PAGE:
Word of God

from the beginning

creator with God,


Hope of God

foretold by prophets,

speaking for God,


Life of God,

humbly born,

earth-held for a time

for love.

Jesus: Emmanuel, God-with-Us,

the promised revealed,

Gods people


 It is my prayer that we will open our hearts and lives to Jesus birth all of our days. It is my prayer that we will live and share this gift day in and day out as we have opportunities to share a word of grace, lend a helping hand and give of our resources. This year our Christmas offering will support Congregations Helping People and Imagine No Malaria. Your gift may be given during the services on Dec. 21, 24 and 28 or mailed to the church.

 Christmas Blessings,   Pastor Wendy


“New Roads” – December Pastor’s Reflection (2014)

Our year­long quest for spiritual formation, reorientation, and activation using Brian McLaren’s book We Make the Road by Walking moves from Alive in the Story of Creation to Alive in the Adventure of Jesus.  From our first quarter I continue to contemplate the wonder of creation andof humanity being created in God’s image and how we are called to be image bearers of God inour daily walks of faith.  I also reflect upon the growing and developing relationship that the people had with God.  Sometimes they understood and shared about the God who revealed being “slow to anger and abounding in steadfast love”, other times they spoke of a God of violence and struggled as they broke covenant with God and one another.  Yet God continued to reach out in covenant relationship.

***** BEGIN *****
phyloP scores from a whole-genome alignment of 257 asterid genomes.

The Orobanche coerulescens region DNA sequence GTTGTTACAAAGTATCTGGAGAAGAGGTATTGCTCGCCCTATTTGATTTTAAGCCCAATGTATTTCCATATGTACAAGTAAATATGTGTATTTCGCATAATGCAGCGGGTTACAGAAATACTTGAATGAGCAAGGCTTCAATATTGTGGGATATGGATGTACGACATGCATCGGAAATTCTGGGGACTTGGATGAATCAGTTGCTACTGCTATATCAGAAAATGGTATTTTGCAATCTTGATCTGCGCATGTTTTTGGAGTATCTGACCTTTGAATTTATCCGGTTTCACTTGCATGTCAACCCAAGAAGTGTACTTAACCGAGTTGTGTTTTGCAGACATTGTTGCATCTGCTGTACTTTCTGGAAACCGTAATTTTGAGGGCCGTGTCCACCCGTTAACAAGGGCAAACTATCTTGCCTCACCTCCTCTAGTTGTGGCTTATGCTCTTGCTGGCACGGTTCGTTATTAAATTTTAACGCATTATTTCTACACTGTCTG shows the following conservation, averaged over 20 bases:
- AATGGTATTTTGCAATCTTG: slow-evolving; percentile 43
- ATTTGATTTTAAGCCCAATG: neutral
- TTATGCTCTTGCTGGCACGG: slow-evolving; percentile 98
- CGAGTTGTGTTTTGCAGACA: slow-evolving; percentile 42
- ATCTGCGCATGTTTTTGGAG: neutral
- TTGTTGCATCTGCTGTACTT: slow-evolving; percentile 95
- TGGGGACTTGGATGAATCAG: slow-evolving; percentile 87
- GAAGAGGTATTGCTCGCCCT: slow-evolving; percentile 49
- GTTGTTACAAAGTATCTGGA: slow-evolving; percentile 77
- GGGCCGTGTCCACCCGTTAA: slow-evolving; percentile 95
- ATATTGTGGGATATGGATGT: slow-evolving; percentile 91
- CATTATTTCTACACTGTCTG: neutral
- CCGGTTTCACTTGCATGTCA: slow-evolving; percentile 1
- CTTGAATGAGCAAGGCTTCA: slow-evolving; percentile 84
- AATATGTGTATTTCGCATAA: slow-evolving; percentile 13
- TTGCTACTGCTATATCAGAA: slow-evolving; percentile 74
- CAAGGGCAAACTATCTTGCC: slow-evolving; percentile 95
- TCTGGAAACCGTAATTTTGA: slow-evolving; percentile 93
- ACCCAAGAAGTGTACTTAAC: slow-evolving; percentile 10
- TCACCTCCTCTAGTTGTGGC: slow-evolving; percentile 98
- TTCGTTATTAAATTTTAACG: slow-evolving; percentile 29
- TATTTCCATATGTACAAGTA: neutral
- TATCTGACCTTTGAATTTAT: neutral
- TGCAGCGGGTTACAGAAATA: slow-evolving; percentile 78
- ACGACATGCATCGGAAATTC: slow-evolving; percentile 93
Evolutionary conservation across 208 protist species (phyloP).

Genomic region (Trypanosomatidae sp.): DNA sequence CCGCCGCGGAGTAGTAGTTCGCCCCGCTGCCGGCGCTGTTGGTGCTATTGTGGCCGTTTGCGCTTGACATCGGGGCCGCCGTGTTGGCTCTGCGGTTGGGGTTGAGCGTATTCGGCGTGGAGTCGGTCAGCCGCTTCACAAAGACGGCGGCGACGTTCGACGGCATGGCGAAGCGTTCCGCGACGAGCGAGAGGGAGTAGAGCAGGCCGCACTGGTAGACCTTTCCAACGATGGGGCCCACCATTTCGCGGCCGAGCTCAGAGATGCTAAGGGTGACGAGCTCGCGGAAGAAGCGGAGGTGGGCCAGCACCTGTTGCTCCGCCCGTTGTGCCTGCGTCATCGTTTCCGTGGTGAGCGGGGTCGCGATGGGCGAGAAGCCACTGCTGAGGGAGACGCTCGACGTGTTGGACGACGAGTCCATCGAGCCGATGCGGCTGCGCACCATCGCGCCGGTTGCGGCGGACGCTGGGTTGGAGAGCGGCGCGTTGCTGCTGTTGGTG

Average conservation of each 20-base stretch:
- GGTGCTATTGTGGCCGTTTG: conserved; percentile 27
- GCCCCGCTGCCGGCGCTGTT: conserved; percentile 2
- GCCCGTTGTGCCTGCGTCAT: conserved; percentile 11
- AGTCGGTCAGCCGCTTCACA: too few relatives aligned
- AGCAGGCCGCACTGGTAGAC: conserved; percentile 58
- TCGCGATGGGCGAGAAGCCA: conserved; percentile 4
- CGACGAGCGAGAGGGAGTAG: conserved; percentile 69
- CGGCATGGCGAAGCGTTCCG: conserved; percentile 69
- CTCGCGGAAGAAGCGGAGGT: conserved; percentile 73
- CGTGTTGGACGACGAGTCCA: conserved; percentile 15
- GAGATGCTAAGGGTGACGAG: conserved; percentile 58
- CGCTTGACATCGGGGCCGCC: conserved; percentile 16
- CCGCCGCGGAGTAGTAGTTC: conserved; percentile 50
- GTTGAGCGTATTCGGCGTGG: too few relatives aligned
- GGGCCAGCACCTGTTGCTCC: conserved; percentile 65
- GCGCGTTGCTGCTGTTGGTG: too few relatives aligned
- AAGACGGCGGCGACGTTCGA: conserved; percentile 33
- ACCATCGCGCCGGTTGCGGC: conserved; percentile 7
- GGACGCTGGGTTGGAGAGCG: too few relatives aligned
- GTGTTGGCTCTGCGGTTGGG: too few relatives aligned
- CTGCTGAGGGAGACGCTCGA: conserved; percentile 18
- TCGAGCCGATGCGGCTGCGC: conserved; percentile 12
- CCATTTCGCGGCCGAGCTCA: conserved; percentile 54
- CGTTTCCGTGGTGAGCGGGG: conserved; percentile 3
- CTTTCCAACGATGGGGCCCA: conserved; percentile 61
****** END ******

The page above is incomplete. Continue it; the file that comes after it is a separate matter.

As we turn to our second quarter, Alive in the Story of Jesus, we will continue to see God reaching out in covenant relationship.  God reaches out through the words of the prophets, through the promises and births of John the Baptist and Jesus, and through the various people who found their spirits come alive as they came to know Jesus.  It is fascinating to consider the range of those who were touched by Jesus’ life: the shepherds in the field, the wise men, Simeon and Anna in the temple, the disciple who answered the call to follow and those who Jesus fed, touched, healed, accepted, forgave ­ who included Jews, Gentiles, men, women, children, the respected in society and the outcast of society, the “clean and the unclean”, the friend and the stranger.